Search Results

You are looking at 1 - 10 of 900 items for :

  • Lidar observations x
  • Journal of the Atmospheric Sciences x
  • All content x
Clear All
Katrina S. Virts, John M. Wallace, Qiang Fu, and Thomas P. Ackerman

–Aerosol Lidar and Infrared Pathfinder Satellite Observations (CALIPSO) satellite, launched in 2006, carries a two-wavelength polarization lidar, the first space-based lidar optimized for cloud and aerosol layer detection. This instrument is capable of detecting subvisible cirrus layers with optical depths of 0.01 or less ( Winker et al. 2007 ). Two contrasting formation mechanisms for TTL cirrus have been advanced in the literature: Detrainment: Outflow from the anvil region of deep convective clouds has

Full access
Steven Beck, David Stoker, James Hecht, and Richard Walterscheid

, and vertical structure. Temperature profiles and wind data were obtained for the lidar operational period from the Aircraft Communication Addressing and Reporting System (ACARS) of commercial aircraft data. Profiles obtained for aircraft departing and arriving at Los Angeles International Airport (LAX) were selected for temporal and spatial coincidence with the lidar observations. In addition, satellite images of the smoke distribution over the basin were obtained from Moderate Resolution Imaging

Full access
Irina Strelnikova, Marwa Almowafy, Gerd Baumgarten, Kathrin Baumgarten, Manfred Ern, Michael Gerding, and Franz-Josef Lübken

. 2010 ; Ern et al. 2018 ). On the other hand, different instruments covering different spectral windows of the GW spectrum yield complementary observations. The combination of different instruments, e.g., lidar and satellite, usually provide a more detailed picture of GW parameters ( Llamedo et al. 2019 ). In practice, it is often convenient to have an average reference GW field being representative for a certain latitude and season. Such averaged GW fields, also called climatologies, were

Open access
Vincent Noel, Helene Chepfer, Martial Haeffelin, and Yohann Morille

crystals in ice clouds, as their infinite variety makes this an unrealistic goal. Instead, the depolarization ratio is used to classify particles in a given cloud area into three distinct groups: platelike, columnlike, and irregular shapes. It is important to note that platelike and columnlike refer to particles that scatter light respectively like plates (including aggregates of plates) or columns (including aggregate of columns and bullet rosettes). As lidar observations are vertically resolved, the

Full access
Michael Hill, Ron Calhoun, H. J. S. Fernando, Andreas Wieser, Andreas Dörnbrack, Martin Weissmann, Georg Mayr, and Robert Newsom

larger-scale flows in the lee of mountains ( Doyle and Durran 2007 ). These simulations are helping to illuminate the importance of surface friction in rotor development by showing, for example, that rotors can fail to develop, even in instances of high shear, if the atmospheric state is unfavorable for lee wave formation. In this paper, we show that two coherent Doppler lidar scanning the same vertical–horizontal plane can provide direct observational evidence showing the spatial extent, strength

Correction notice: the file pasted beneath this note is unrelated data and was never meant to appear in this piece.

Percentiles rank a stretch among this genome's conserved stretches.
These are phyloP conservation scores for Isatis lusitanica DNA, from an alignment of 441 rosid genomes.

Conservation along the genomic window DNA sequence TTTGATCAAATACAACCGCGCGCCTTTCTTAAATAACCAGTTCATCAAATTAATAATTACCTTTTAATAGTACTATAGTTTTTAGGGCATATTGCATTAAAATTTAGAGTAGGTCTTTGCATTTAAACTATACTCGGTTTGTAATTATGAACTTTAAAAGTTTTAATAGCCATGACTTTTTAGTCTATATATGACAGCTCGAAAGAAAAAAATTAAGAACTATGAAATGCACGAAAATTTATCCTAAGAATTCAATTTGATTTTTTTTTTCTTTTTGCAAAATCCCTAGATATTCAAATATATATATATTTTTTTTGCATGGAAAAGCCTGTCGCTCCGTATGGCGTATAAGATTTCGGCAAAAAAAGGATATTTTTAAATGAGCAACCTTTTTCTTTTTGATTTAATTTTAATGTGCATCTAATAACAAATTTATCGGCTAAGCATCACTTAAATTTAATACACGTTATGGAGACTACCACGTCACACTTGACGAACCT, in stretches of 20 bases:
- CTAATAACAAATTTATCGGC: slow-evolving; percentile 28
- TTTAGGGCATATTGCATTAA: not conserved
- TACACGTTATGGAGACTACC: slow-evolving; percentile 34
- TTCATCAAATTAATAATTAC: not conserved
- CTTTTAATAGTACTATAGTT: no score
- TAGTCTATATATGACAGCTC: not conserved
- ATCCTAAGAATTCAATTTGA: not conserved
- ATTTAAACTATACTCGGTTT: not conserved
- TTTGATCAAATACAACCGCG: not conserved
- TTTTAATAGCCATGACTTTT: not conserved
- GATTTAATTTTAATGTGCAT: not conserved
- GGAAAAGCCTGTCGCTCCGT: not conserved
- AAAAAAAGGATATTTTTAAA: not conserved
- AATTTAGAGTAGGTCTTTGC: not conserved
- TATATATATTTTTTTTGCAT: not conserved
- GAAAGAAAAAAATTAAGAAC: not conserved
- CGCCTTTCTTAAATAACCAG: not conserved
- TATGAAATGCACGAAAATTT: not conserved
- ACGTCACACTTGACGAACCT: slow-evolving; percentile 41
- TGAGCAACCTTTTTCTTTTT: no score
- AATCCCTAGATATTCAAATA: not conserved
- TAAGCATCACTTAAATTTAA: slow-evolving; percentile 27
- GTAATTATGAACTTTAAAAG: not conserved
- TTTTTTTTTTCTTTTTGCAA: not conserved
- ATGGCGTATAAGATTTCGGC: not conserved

Full access
Katrina S. Virts and John M. Wallace

1. Introduction In the companion paper ( Virts et al. 2010 ; hereafter, VWFA ), we introduce an analysis protocol for relating features in the frequency of occurrence of cirrus clouds in the tropical tropopause transition layer (TTL), as observed by the polar-orbiting Cloud–Aerosol Lidar and Infrared Pathfinder Satellite Observations (CALIPSO), to fields of atmospheric variables throughout the tropics. The protocol involves the generation of a TTL cirrus index (cloud fraction; i.e., the

Full access
Gijs de Boer, Edwin W. Eloranta, and Matthew D. Shupe

tens of meters thick and the thickest around 1000 m thick on average. The thickest clouds exist during fall and the thinnest during spring. Barrow observations show substantially thicker clouds, on average, than those observed in Eureka. Thirty-minute average lidar cloud optical depths are reviewed in Fig. 5d . These statistics are skewed by the AHSRL’s inability to penetrate deeper than an optical depth of around 5 before suffering from attenuation. As shown in Fig. 4 , a large fraction of these

Full access
Min Deng, Gerald G. Mace, Zhien Wang, J.-L. F. Li, and Yali Luo

that this result may not be exactly applicable to other datasets since the definition of lidar–radar regions depends on the sensitivities of instruments used in different projects. For the three-species ice-phase scheme in models, the cloud ice mass is generally contributed by the small particles, given the small size assumption of cloud ice. However, snow and graupel are not equivalent to the median and large modes in observations, respectively. Therefore, they need to be repartitioned with a

Full access
David Atlas, Bernard Walter, Shu-Hsien Chou, and P. J. Sheu

(Manuscript received 3 September 1985, in final form 29 January 1986)ABSTRACTThe combination of vertical lidar and in situ meteorological observations from two aircraft provide an unprecedented view of the marine atmospheric boundary layer (MABL) during a cold air outbreak. To a firstapproximation, the lidar reflectivity is associated with the concentration of sea salt aerosols. Across the cappinginversion, the lidar reflectivity contours approximate isentropes and streamlines thereby defining the

Full access
Timothy J. Beatty, Chris A. Hostetler, and Chester S. Gardner

15MARCH 1992 BEATTY ET AL. 477Lidar Observations of Gravity Waves and Their Spectra near the Mesopause and Stratopause at AreciboTIMOTHY J. BEATTY, CHRIS A. HOSTETLER, AND CHESTER S. GARDNERDepartment of Electrical & Computer Engineering, Everitt Laboratory, Urbana, Illinois(Manuscript received 31 May 1990, in final form 16 July 1991)ABSTRACT The UIUC CEDAR Rayleigh

Full access